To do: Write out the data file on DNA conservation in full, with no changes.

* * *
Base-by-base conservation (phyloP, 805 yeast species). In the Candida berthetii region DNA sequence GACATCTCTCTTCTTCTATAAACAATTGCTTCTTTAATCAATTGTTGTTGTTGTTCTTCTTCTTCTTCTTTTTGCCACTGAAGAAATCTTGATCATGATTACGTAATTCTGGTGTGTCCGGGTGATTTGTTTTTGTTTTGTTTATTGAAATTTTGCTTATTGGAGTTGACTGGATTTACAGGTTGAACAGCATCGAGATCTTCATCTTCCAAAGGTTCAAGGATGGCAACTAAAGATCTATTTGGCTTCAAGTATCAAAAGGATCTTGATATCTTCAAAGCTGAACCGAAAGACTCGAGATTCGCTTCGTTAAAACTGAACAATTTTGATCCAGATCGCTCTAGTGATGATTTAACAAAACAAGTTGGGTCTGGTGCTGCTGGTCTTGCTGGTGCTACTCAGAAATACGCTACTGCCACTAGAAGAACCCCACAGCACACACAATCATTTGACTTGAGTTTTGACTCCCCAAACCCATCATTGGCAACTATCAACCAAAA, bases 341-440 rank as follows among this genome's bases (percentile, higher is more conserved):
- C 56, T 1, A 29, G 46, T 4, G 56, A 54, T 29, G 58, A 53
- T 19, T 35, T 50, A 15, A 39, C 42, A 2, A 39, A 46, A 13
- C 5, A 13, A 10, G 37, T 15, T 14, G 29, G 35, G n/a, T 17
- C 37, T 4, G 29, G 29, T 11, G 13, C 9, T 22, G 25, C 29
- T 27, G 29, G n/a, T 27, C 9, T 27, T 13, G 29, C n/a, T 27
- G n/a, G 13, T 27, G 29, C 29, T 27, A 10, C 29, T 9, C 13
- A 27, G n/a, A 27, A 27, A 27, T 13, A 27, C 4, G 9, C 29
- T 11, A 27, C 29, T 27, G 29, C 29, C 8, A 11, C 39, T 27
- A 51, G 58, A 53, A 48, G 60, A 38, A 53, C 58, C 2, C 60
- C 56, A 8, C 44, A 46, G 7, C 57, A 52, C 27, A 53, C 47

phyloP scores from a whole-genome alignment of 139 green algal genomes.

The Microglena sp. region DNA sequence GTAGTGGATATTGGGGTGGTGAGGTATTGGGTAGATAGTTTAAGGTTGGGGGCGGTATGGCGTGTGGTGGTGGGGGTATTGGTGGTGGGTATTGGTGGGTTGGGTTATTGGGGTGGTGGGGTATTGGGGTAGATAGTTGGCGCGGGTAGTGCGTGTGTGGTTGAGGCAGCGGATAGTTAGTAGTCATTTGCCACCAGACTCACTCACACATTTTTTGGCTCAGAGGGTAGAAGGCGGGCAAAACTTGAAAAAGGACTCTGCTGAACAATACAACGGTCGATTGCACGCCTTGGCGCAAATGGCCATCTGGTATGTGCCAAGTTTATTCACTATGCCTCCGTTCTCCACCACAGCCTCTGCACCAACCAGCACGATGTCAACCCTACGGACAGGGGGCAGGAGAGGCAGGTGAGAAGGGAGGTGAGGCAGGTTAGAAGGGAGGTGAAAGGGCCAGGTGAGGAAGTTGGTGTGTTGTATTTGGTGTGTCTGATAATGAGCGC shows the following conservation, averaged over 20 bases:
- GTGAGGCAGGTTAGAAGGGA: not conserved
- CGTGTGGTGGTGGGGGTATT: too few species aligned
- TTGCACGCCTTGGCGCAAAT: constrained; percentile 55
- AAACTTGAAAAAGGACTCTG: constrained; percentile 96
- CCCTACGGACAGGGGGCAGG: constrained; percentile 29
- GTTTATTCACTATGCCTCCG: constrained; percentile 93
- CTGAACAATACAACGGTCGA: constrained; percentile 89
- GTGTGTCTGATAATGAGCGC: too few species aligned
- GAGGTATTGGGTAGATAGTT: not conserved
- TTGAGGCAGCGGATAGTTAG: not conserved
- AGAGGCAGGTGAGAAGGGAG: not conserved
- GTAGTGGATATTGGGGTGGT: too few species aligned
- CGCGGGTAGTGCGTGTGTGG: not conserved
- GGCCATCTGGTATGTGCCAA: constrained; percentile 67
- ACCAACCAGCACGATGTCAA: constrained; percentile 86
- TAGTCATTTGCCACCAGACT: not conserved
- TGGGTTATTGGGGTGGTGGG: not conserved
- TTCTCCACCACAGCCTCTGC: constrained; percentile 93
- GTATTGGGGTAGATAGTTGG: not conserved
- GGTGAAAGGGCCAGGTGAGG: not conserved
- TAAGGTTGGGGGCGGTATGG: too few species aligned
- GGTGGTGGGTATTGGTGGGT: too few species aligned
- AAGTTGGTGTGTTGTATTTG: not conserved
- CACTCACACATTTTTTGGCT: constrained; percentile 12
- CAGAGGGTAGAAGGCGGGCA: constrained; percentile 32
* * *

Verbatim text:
Base-by-base conservation (phyloP, 805 yeast species). In the Candida berthetii region DNA sequence GACATCTCTCTTCTTCTATAAACAATTGCTTCTTTAATCAATTGTTGTTGTTGTTCTTCTTCTTCTTCTTTTTGCCACTGAAGAAATCTTGATCATGATTACGTAATTCTGGTGTGTCCGGGTGATTTGTTTTTGTTTTGTTTATTGAAATTTTGCTTATTGGAGTTGACTGGATTTACAGGTTGAACAGCATCGAGATCTTCATCTTCCAAAGGTTCAAGGATGGCAACTAAAGATCTATTTGGCTTCAAGTATCAAAAGGATCTTGATATCTTCAAAGCTGAACCGAAAGACTCGAGATTCGCTTCGTTAAAACTGAACAATTTTGATCCAGATCGCTCTAGTGATGATTTAACAAAACAAGTTGGGTCTGGTGCTGCTGGTCTTGCTGGTGCTACTCAGAAATACGCTACTGCCACTAGAAGAACCCCACAGCACACACAATCATTTGACTTGAGTTTTGACTCCCCAAACCCATCATTGGCAACTATCAACCAAAA, bases 341-440 rank as follows among this genome's bases (percentile, higher is more conserved):
- C 56, T 1, A 29, G 46, T 4, G 56, A 54, T 29, G 58, A 53
- T 19, T 35, T 50, A 15, A 39, C 42, A 2, A 39, A 46, A 13
- C 5, A 13, A 10, G 37, T 15, T 14, G 29, G 35, G n/a, T 17
- C 37, T 4, G 29, G 29, T 11, G 13, C 9, T 22, G 25, C 29
- T 27, G 29, G n/a, T 27, C 9, T 27, T 13, G 29, C n/a, T 27
- G n/a, G 13, T 27, G 29, C 29, T 27, A 10, C 29, T 9, C 13
- A 27, G n/a, A 27, A 27, A 27, T 13, A 27, C 4, G 9, C 29
- T 11, A 27, C 29, T 27, G 29, C 29, C 8, A 11, C 39, T 27
- A 51, G 58, A 53, A 48, G 60, A 38, A 53, C 58, C 2, C 60
- C 56, A 8, C 44, A 46, G 7, C 57, A 52, C 27, A 53, C 47

phyloP scores from a whole-genome alignment of 139 green algal genomes.

The Microglena sp. region DNA sequence GTAGTGGATATTGGGGTGGTGAGGTATTGGGTAGATAGTTTAAGGTTGGGGGCGGTATGGCGTGTGGTGGTGGGGGTATTGGTGGTGGGTATTGGTGGGTTGGGTTATTGGGGTGGTGGGGTATTGGGGTAGATAGTTGGCGCGGGTAGTGCGTGTGTGGTTGAGGCAGCGGATAGTTAGTAGTCATTTGCCACCAGACTCACTCACACATTTTTTGGCTCAGAGGGTAGAAGGCGGGCAAAACTTGAAAAAGGACTCTGCTGAACAATACAACGGTCGATTGCACGCCTTGGCGCAAATGGCCATCTGGTATGTGCCAAGTTTATTCACTATGCCTCCGTTCTCCACCACAGCCTCTGCACCAACCAGCACGATGTCAACCCTACGGACAGGGGGCAGGAGAGGCAGGTGAGAAGGGAGGTGAGGCAGGTTAGAAGGGAGGTGAAAGGGCCAGGTGAGGAAGTTGGTGTGTTGTATTTGGTGTGTCTGATAATGAGCGC shows the following conservation, averaged over 20 bases:
- GTGAGGCAGGTTAGAAGGGA: not conserved
- CGTGTGGTGGTGGGGGTATT: too few species aligned
- TTGCACGCCTTGGCGCAAAT: constrained; percentile 55
- AAACTTGAAAAAGGACTCTG: constrained; percentile 96
- CCCTACGGACAGGGGGCAGG: constrained; percentile 29
- GTTTATTCACTATGCCTCCG: constrained; percentile 93
- CTGAACAATACAACGGTCGA: constrained; percentile 89
- GTGTGTCTGATAATGAGCGC: too few species aligned
- GAGGTATTGGGTAGATAGTT: not conserved
- TTGAGGCAGCGGATAGTTAG: not conserved
- AGAGGCAGGTGAGAAGGGAG: not conserved
- GTAGTGGATATTGGGGTGGT: too few species aligned
- CGCGGGTAGTGCGTGTGTGG: not conserved
- GGCCATCTGGTATGTGCCAA: constrained; percentile 67
- ACCAACCAGCACGATGTCAA: constrained; percentile 86
- TAGTCATTTGCCACCAGACT: not conserved
- TGGGTTATTGGGGTGGTGGG: not conserved
- TTCTCCACCACAGCCTCTGC: constrained; percentile 93
- GTATTGGGGTAGATAGTTGG: not conserved
- GGTGAAAGGGCCAGGTGAGG: not conserved
- TAAGGTTGGGGGCGGTATGG: too few species aligned
- GGTGGTGGGTATTGGTGGGT: too few species aligned
- AAGTTGGTGTGTTGTATTTG: not conserved
- CACTCACACATTTTTTGGCT: constrained; percentile 12
- CAGAGGGTAGAAGGCGGGCA: constrained; percentile 32